Congresswomen Rosa DeLauro (D-CT) and Barbara Lee (D-CT) today led 28 House Democrats in urging their colleagues negotiating a final Farm Bill to protect the Supplemental Nutrition Assistance Program (SNAP), commonly known as food stamps. The signatories include members of leadership, chairs of the Hispanic, Progressive and Asian Pacific caucuses, and the senior Democrat on every committee who is not already serving serving on the Farm Bill conference committee.
"Regardless of the negotiations on the Farm Bill, beginning on November 1, 2013 every SNAP enrollee already saw a reduction in benefits," the representatives wrote. "The cut equates to $29 per month for a family of three or a loss of 16 meals a month. Moreover, this reduction in benefits represents a $5 billion cut to SNAP in Fiscal Year 2014 alone and an $11 billion cut through Fiscal Year 2016.
"Particularly given this cut, we continue to strongly believe the final language of the Farm Bill must be crafted to ensure that we do not further increase hunger in America. And we are not alone as religious, nutrition, education, health care and other advocates agree we should not increase hunger in the Farm Bill."
The Nov. 1 cut is the result of an expiration of SNAP benefits that were provided in the 2009 economic recovery act. The farm bill passed by House Republicans would cut SNAP by another $40 billion. The Senate version of that legislation cuts $4.5 billion.
The full letter follows:
November 15, 2013
The Honorable Debbie Stabenow The Honorable Thad Cochran
Chairwoman Ranking Member
Senate Agriculture Committee Senate Agriculture Committee
328A Russell Senate Office Building 192 Russell Senate Office Building
Washington, DC 20510 Washington, DC 20510
The Honorable Frank Lucas The Honorable Collin Peterson
Chairman Ranking Member
House Agriculture Committee House Agriculture Committee
1301 Longworth House Office Building 305 Longworth House Office Building
Washington, DC 20515 Washington, DC 20515
Dear Chairmen Stabenow and Lucas and Ranking Members Cochran and Peterson:
As you conference the Farm Bill, we write to reaffirm our support for the Supplemental Nutrition Assistance Program (SNAP), our country's most critical anti-hunger program. As we wrote to Speaker Boehner in an August 13, 2013 letter signed by all Democratic Members and Delegates of the U.S. House of Representatives- "Given the essential nature of [SNAP] to millions of American families, the final language of the Farm Bill or any other legislation related to SNAP must be crafted to ensure that we do not increase hunger in America."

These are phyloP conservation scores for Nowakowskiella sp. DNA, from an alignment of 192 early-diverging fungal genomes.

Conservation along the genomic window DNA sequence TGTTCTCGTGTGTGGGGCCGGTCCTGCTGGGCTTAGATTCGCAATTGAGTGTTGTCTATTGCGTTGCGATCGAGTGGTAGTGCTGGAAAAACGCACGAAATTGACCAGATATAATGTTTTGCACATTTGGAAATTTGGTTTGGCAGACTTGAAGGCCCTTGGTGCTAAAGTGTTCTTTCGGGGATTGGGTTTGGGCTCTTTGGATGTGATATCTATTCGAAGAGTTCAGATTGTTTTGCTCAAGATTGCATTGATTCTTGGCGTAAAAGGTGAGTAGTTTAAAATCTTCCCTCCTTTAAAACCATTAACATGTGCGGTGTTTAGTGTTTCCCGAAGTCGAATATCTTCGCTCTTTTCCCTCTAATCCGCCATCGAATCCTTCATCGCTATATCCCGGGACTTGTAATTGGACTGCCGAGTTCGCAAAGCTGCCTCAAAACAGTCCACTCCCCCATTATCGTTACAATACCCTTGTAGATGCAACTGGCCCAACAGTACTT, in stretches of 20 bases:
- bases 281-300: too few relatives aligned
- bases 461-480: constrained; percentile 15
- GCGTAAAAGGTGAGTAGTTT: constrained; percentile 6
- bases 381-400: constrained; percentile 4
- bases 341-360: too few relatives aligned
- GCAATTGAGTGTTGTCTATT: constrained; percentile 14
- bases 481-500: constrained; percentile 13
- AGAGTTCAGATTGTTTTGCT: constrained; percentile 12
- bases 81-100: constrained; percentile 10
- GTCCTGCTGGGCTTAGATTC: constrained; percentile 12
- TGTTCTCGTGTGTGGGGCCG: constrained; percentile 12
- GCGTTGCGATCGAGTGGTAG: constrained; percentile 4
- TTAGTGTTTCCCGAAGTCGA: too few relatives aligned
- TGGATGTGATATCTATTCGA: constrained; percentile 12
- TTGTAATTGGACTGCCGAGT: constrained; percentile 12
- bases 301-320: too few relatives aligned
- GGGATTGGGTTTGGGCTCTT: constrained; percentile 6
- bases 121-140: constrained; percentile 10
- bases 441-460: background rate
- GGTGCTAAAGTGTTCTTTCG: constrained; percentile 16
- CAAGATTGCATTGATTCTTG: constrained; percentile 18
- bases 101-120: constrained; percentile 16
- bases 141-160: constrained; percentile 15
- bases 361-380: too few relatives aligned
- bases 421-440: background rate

Regardless of the negotiations on the Farm Bill, beginning on November 1, 2013 every SNAP enrollee already saw a reduction in benefits. The cut equates to $29 per month for a family of three or a loss of 16 meals a month. Moreover, this reduction in benefits represents a $5 billion cut to SNAP in Fiscal Year 2014 alone and an $11 billion cut through Fiscal Year 2016.
Particularly given this cut, we continue to strongly believe the final language of the Farm Bill must be crafted to ensure that we do not further increase hunger in America. And we are not alone as religious, nutrition, education, health care and other advocates agree we should not increase hunger in the Farm Bill.
Outlined below are several policy changes that will do just that. As such, we urge you to ensure that these policies are not in the final legislation recommended by the conference committee.
As you know, 40 States have implemented categorical eligibility in order to simplify and streamline program administration to align SNAP eligibility rules with other means-tested programs, such as the Temporary Assistance for Needy Families (TANF) program. According to the Congressional Budget Office (CBO), repealing categorical eligibility would eliminate food assistance to 1.8 million low-income people. Furthermore, CBO projects 280,000 children in families whose eligibility for free school meals is tied to their SNAP benefit would lose access to these meals if the House's proposed elimination of categorical eligibility became law.
Language in the House passed Farm Bill would also eliminate the option for states in areas of high unemployment to request a temporary waiver for an exemption from the three month SNAP benefit cap and allow states to end SNAP benefits for adults, as well as their families including children, if they are not working or participating in a training program for at least 20 hours a week. If this policy were to become law, millions of low income adults and children, some of the poorest in our nation, would lose access to the benefits they need to prevent them from going hungry.
Finally, both the House and Senate bills would modify the relationship between the SNAP Standard Utility Allowance (SUA) and the Low Income Home Energy Assistance Program (LIHEAP), a program that Americans in 15 states across the country use to help afford their energy costs. This change would eliminate a State's ability to streamline calculation of SNAP benefits and reduce SNAP benefits, by an average of roughly $90 per month for hundreds of thousands of households. Eighty-two percent of SNAP households that claim a SUA have gross incomes below the poverty line and are disproportionately made up of low-income seniors, working poor families with children, and individuals with disabilities.
SNAP is helping more than 47 million Americans meet their basic food needs at a time when more than 50 million Americans face the threat of food insecurity. The Farm Bill conference should not increase the hardship of those Americans by making draconian cuts to SNAP.
Chris Van Hollen
C.A. Dutch Ruppersberger
cc: All Conferees